The Sun enters Scorpio II — which Austin Coppock called the Alchemical Apparatus for Double Distillation (or the Double Distiller), and T. Susan Chang named The Golden Hour for its association with the 6 of Cups. Initiates of the Golden Dawn learned to think of this card as “The Lord of Pleasure” — and there’s some value in this season, to remembering the joys of childhood and its simpler pleasures… while also recollecting the ways in which the alleged innocence of childhood is stripped away.
It’s interesting that in Europe and “the west” more generally, that this season of the year has become associated with the dead, the spooky stuff, and the ancestors — but that to the ancient world, it was the season for acknowledging the correct way to bring up our descendants.
Children aren’t nearly so innocent as we believe them to be. That doesn’t mean that four and five year-olds are ready for adult things, mind you — but even at age three or six, kids can become crafty and sneaky when they don’t get what they want… and they can just as easily become dangerous to adults who aren’t paying attention.
To the Hellenistic era, Leto wasn’t just the mother of Artemis and Apollo, the deities of the Moon and Sun — she was also the teacher of children, who raised them in the right way. We don’t have to believe in a literal Leto to acknowledge that any society has to treat this role as an important function. The question is, what is the right way? In Inuit society and in Italy, children as young as three are taught to cut up and prepare food safely, to work with cooking fires, and to wield sharp tools safely; in America this is often considered inappropriate or even foolhardy. In Thailand and South Korea, meditation is often part of the pre-school curriculum; in the Anglosphere, most children don’t encounter meditation until at least high school. Religious training almost always starts young in any society — but what about training to understand and live with nature? Is the underlying story, one of cooperation with others or competition with others? There isn’t one right answer, but the news is often filled with wrong ones — and prayer and ceremony with Leto (or at least with the power that presides over Leto’s functions within your religious tradition) is particularly useful at this time of year.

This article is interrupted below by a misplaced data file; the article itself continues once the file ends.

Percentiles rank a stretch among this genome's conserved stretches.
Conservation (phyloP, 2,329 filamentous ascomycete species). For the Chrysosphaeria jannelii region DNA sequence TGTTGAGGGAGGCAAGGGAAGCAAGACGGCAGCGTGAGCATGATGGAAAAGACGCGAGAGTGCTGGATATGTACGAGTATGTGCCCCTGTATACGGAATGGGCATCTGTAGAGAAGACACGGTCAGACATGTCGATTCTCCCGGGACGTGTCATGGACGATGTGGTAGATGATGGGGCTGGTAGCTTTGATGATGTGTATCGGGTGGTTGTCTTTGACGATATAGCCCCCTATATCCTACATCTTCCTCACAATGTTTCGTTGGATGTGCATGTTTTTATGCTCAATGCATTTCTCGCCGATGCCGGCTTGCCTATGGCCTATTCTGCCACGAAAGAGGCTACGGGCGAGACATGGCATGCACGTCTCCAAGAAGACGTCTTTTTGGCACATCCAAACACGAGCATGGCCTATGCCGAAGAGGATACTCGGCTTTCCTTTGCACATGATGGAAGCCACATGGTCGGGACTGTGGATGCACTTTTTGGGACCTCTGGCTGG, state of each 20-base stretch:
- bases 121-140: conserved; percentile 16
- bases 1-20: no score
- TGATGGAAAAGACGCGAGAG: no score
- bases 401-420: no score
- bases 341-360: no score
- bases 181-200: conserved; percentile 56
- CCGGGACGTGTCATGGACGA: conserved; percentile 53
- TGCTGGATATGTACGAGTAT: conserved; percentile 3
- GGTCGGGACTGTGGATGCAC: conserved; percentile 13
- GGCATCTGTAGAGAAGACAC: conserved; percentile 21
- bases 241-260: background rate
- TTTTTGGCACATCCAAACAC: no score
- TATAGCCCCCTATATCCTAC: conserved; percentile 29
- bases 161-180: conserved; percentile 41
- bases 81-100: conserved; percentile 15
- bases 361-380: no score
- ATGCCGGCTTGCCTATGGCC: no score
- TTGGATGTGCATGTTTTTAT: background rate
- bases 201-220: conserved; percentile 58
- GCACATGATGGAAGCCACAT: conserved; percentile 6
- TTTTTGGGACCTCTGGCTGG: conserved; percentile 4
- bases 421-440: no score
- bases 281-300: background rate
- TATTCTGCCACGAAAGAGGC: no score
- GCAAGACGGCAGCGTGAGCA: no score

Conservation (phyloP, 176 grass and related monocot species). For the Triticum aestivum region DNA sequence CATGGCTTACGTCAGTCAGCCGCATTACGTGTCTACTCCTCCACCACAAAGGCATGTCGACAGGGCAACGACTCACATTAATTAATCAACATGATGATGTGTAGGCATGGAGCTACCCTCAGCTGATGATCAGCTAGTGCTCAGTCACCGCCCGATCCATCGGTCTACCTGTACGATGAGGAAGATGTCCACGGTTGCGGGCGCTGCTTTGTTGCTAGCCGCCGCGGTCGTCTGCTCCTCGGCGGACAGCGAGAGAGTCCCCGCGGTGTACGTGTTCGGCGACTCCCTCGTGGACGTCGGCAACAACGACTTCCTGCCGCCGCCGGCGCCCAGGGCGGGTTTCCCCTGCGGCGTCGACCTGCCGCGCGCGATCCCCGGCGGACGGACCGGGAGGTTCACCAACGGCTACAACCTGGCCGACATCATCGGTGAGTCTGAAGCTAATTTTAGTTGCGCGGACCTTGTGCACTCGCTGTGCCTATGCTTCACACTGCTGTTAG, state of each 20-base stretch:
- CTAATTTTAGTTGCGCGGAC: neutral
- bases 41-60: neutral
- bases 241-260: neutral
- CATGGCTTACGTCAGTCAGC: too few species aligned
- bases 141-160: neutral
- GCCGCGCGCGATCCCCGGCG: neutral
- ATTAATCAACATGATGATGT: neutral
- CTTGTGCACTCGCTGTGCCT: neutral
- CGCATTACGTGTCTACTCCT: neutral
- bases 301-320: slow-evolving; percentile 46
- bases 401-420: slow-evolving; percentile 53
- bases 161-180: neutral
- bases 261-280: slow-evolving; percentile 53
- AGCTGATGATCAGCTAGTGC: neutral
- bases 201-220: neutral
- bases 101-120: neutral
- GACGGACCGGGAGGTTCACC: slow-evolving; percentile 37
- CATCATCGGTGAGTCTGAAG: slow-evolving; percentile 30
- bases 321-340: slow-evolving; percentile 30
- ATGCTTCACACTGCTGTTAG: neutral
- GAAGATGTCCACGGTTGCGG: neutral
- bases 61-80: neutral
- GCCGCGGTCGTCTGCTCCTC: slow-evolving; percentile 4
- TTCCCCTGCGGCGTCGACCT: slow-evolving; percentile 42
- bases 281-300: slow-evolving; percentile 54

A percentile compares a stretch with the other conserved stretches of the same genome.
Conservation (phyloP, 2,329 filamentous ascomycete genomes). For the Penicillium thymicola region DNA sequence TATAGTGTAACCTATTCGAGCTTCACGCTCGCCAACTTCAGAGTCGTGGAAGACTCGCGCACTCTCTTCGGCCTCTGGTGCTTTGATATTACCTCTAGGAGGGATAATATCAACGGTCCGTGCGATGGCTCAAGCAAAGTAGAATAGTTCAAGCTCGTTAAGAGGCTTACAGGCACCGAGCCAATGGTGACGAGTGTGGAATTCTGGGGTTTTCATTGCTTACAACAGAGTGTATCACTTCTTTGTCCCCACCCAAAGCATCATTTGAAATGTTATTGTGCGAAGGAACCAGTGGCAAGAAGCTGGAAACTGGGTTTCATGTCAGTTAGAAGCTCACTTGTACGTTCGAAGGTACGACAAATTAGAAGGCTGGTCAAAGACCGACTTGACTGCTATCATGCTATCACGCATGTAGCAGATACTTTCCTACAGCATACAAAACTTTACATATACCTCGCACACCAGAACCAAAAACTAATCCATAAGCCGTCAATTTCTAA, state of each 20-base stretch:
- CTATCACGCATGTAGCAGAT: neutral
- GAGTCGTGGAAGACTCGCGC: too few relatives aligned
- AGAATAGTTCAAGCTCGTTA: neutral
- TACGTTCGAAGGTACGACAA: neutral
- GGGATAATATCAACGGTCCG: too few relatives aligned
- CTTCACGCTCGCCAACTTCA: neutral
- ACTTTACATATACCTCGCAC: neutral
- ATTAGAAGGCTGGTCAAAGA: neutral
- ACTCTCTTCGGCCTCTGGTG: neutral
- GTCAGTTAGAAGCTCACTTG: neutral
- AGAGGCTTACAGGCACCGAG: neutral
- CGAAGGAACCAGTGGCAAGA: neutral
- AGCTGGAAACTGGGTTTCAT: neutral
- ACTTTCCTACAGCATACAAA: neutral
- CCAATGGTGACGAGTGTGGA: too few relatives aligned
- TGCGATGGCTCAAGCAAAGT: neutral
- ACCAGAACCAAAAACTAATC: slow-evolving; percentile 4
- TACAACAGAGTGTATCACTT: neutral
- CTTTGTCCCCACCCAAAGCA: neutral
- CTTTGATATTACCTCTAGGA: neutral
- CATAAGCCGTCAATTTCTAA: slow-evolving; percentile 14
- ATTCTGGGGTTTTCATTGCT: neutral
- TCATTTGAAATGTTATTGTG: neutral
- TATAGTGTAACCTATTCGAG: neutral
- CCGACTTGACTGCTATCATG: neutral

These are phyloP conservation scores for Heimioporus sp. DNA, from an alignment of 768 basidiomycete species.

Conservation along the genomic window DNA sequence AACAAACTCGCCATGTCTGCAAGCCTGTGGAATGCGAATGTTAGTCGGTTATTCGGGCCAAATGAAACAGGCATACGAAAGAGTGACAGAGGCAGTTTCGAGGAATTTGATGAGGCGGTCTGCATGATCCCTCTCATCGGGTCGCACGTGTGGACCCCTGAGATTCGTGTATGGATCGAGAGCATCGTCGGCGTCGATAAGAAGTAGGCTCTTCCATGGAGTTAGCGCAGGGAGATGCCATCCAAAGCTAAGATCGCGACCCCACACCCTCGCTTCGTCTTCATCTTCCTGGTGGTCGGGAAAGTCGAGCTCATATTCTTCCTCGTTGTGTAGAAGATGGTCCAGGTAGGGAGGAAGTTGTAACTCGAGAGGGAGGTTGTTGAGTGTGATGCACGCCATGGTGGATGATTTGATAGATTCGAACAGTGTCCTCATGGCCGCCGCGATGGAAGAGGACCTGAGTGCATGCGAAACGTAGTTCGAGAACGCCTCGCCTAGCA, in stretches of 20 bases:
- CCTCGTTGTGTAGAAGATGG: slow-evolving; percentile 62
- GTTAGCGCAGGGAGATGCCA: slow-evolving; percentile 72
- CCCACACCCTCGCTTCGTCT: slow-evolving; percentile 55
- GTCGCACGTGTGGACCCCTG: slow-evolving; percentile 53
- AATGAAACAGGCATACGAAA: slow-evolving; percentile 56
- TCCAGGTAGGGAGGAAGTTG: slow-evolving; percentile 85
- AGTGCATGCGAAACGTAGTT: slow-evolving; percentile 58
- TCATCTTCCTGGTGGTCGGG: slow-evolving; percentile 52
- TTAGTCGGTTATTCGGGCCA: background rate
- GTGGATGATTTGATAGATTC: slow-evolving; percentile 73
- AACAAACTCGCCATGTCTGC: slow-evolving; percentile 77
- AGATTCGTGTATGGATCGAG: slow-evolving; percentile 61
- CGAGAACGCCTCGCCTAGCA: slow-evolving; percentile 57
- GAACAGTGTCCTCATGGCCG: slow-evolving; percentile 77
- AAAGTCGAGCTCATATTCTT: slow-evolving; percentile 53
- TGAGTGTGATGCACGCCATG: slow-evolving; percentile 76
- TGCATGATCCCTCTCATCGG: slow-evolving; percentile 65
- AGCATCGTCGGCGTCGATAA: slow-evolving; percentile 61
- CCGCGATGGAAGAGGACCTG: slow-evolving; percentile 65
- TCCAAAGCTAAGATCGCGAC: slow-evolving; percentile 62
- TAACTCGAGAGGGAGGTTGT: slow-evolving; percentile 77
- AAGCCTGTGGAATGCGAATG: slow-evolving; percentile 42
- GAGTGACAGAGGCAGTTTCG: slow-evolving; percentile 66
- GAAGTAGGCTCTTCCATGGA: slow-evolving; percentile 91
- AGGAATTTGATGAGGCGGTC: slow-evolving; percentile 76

The administrating planet of this decan is the Sun — so despite being in a peregrine position in Scorpio, the Sun is surprising strong here, rather like an administrator in a city department who isn’t particularly liked, but does their job too well to be fired and has expertises that are difficult to replace. In the Double Distiller of Scorpio II, this often takes the form of chemistry — water purification, the distillation of powerful spirits, and the refining of ores to metallic purity. Mars may try to manage the situation with tactical concerns or strategic priorities, but the Sun never quite loses sight of the reality that sooner or later, all enemies must sit at table together to agree on peace.
Finally the dodeks of Scorpio II are a reiteration on a smaller scale of the forces of Pisces, Aries, Taurus, and Gemini. This represents the ways in which one indecision has a tendency to lead naturally to the next — first the two slippery fish swim in opposite directions, mutually contradictory options both close at hand and yet unable to be resolved. Then comes the initial spark, the decision, followed by the outstanding comfort and delight one feels having made the decision and done the thing. Yet from the activity rises a new optionality, a new potential, this time an intellectual curiosity — who would I be if I had done the other? There’s an alchemical quality to these deep patterns, as what was once inexplicably joined is separated and grounded… but then becomes united and purified with other things.
We’re looking at a Day Chart with the Sun above the horizon — but with his sect-allies Saturn and Jupiter below; and with Mercury batting for the Night-team this week. Meanwhile, The Moon leads her team from below the horizon, but Venus, Mars, and Mercury are above the horizon. As a result, we’re likely to see a week in which leadership makes a number of important claims or sets goals or directions — but those goals and claims are unsupported by the normal followers and retainers. Expect to see considerable push-back against leadership’s overall messaging and strategic goals; the tactics and the logistics and support personnel are just not available. to see the big plans through.